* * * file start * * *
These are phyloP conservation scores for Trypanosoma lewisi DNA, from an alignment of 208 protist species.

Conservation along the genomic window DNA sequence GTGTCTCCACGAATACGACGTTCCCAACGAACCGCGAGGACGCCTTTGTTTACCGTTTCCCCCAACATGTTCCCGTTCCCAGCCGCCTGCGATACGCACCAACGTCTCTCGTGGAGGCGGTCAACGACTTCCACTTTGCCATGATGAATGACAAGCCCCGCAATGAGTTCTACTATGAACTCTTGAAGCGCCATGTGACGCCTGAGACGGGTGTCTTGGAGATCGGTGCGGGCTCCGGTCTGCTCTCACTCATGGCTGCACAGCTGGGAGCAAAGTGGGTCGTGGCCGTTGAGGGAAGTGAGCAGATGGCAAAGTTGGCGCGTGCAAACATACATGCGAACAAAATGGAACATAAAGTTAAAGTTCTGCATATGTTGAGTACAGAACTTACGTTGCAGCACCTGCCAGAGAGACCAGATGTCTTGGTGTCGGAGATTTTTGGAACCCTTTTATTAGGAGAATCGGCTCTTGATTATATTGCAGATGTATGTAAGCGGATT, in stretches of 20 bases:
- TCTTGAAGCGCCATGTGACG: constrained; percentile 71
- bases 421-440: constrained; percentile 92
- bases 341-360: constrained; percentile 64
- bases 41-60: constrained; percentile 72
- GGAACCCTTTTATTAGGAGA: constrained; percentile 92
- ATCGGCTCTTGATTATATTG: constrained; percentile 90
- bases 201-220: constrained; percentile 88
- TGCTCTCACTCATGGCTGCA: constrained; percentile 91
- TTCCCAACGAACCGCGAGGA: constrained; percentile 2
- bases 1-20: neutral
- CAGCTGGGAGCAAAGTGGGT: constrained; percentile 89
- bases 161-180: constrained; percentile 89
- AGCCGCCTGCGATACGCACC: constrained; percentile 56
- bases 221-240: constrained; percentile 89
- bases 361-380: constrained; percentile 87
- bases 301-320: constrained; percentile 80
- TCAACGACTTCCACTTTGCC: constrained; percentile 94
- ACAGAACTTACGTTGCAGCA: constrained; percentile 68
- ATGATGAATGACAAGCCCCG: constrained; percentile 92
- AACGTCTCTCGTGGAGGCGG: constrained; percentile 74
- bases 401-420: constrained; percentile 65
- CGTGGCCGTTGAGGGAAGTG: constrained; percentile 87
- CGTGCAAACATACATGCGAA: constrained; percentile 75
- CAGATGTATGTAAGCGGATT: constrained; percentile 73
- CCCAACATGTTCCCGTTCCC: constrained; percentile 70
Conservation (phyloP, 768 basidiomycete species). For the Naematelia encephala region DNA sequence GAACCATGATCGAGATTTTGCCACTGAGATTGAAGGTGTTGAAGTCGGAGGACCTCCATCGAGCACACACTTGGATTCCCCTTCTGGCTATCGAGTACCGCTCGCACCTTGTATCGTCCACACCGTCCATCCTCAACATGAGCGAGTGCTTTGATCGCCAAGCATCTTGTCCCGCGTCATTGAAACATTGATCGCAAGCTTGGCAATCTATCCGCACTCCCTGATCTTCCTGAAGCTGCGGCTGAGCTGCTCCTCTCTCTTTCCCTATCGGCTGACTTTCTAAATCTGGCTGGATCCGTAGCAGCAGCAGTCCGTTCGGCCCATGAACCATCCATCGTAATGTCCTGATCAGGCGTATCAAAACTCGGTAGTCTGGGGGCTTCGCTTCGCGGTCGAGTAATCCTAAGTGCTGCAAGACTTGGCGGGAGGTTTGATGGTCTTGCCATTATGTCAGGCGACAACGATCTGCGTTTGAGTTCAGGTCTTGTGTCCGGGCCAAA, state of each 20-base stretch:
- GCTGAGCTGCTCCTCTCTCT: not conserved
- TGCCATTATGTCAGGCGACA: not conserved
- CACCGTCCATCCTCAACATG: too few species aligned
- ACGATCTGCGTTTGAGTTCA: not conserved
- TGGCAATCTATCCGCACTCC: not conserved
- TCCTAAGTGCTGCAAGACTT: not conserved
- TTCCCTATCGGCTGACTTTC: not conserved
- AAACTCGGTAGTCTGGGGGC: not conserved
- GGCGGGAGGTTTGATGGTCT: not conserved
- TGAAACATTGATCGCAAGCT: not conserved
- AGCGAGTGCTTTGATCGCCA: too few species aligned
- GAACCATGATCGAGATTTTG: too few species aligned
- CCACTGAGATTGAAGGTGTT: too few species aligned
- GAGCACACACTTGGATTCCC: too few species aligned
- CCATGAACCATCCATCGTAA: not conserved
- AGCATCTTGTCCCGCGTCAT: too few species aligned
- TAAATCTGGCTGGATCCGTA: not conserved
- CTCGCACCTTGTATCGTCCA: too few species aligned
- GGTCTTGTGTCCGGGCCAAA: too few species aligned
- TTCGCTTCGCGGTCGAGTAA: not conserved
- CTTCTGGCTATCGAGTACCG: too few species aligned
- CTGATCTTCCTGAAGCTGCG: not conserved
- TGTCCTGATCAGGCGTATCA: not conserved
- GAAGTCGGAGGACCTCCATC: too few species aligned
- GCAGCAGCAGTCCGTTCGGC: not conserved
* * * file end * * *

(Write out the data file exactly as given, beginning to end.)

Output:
These are phyloP conservation scores for Trypanosoma lewisi DNA, from an alignment of 208 protist species.

Conservation along the genomic window DNA sequence GTGTCTCCACGAATACGACGTTCCCAACGAACCGCGAGGACGCCTTTGTTTACCGTTTCCCCCAACATGTTCCCGTTCCCAGCCGCCTGCGATACGCACCAACGTCTCTCGTGGAGGCGGTCAACGACTTCCACTTTGCCATGATGAATGACAAGCCCCGCAATGAGTTCTACTATGAACTCTTGAAGCGCCATGTGACGCCTGAGACGGGTGTCTTGGAGATCGGTGCGGGCTCCGGTCTGCTCTCACTCATGGCTGCACAGCTGGGAGCAAAGTGGGTCGTGGCCGTTGAGGGAAGTGAGCAGATGGCAAAGTTGGCGCGTGCAAACATACATGCGAACAAAATGGAACATAAAGTTAAAGTTCTGCATATGTTGAGTACAGAACTTACGTTGCAGCACCTGCCAGAGAGACCAGATGTCTTGGTGTCGGAGATTTTTGGAACCCTTTTATTAGGAGAATCGGCTCTTGATTATATTGCAGATGTATGTAAGCGGATT, in stretches of 20 bases:
- TCTTGAAGCGCCATGTGACG: constrained; percentile 71
- bases 421-440: constrained; percentile 92
- bases 341-360: constrained; percentile 64
- bases 41-60: constrained; percentile 72
- GGAACCCTTTTATTAGGAGA: constrained; percentile 92
- ATCGGCTCTTGATTATATTG: constrained; percentile 90
- bases 201-220: constrained; percentile 88
- TGCTCTCACTCATGGCTGCA: constrained; percentile 91
- TTCCCAACGAACCGCGAGGA: constrained; percentile 2
- bases 1-20: neutral
- CAGCTGGGAGCAAAGTGGGT: constrained; percentile 89
- bases 161-180: constrained; percentile 89
- AGCCGCCTGCGATACGCACC: constrained; percentile 56
- bases 221-240: constrained; percentile 89
- bases 361-380: constrained; percentile 87
- bases 301-320: constrained; percentile 80
- TCAACGACTTCCACTTTGCC: constrained; percentile 94
- ACAGAACTTACGTTGCAGCA: constrained; percentile 68
- ATGATGAATGACAAGCCCCG: constrained; percentile 92
- AACGTCTCTCGTGGAGGCGG: constrained; percentile 74
- bases 401-420: constrained; percentile 65
- CGTGGCCGTTGAGGGAAGTG: constrained; percentile 87
- CGTGCAAACATACATGCGAA: constrained; percentile 75
- CAGATGTATGTAAGCGGATT: constrained; percentile 73
- CCCAACATGTTCCCGTTCCC: constrained; percentile 70
Conservation (phyloP, 768 basidiomycete species). For the Naematelia encephala region DNA sequence GAACCATGATCGAGATTTTGCCACTGAGATTGAAGGTGTTGAAGTCGGAGGACCTCCATCGAGCACACACTTGGATTCCCCTTCTGGCTATCGAGTACCGCTCGCACCTTGTATCGTCCACACCGTCCATCCTCAACATGAGCGAGTGCTTTGATCGCCAAGCATCTTGTCCCGCGTCATTGAAACATTGATCGCAAGCTTGGCAATCTATCCGCACTCCCTGATCTTCCTGAAGCTGCGGCTGAGCTGCTCCTCTCTCTTTCCCTATCGGCTGACTTTCTAAATCTGGCTGGATCCGTAGCAGCAGCAGTCCGTTCGGCCCATGAACCATCCATCGTAATGTCCTGATCAGGCGTATCAAAACTCGGTAGTCTGGGGGCTTCGCTTCGCGGTCGAGTAATCCTAAGTGCTGCAAGACTTGGCGGGAGGTTTGATGGTCTTGCCATTATGTCAGGCGACAACGATCTGCGTTTGAGTTCAGGTCTTGTGTCCGGGCCAAA, state of each 20-base stretch:
- GCTGAGCTGCTCCTCTCTCT: not conserved
- TGCCATTATGTCAGGCGACA: not conserved
- CACCGTCCATCCTCAACATG: too few species aligned
- ACGATCTGCGTTTGAGTTCA: not conserved
- TGGCAATCTATCCGCACTCC: not conserved
- TCCTAAGTGCTGCAAGACTT: not conserved
- TTCCCTATCGGCTGACTTTC: not conserved
- AAACTCGGTAGTCTGGGGGC: not conserved
- GGCGGGAGGTTTGATGGTCT: not conserved
- TGAAACATTGATCGCAAGCT: not conserved
- AGCGAGTGCTTTGATCGCCA: too few species aligned
- GAACCATGATCGAGATTTTG: too few species aligned
- CCACTGAGATTGAAGGTGTT: too few species aligned
- GAGCACACACTTGGATTCCC: too few species aligned
- CCATGAACCATCCATCGTAA: not conserved
- AGCATCTTGTCCCGCGTCAT: too few species aligned
- TAAATCTGGCTGGATCCGTA: not conserved
- CTCGCACCTTGTATCGTCCA: too few species aligned
- GGTCTTGTGTCCGGGCCAAA: too few species aligned
- TTCGCTTCGCGGTCGAGTAA: not conserved
- CTTCTGGCTATCGAGTACCG: too few species aligned
- CTGATCTTCCTGAAGCTGCG: not conserved
- TGTCCTGATCAGGCGTATCA: not conserved
- GAAGTCGGAGGACCTCCATC: too few species aligned
- GCAGCAGCAGTCCGTTCGGC: not conserved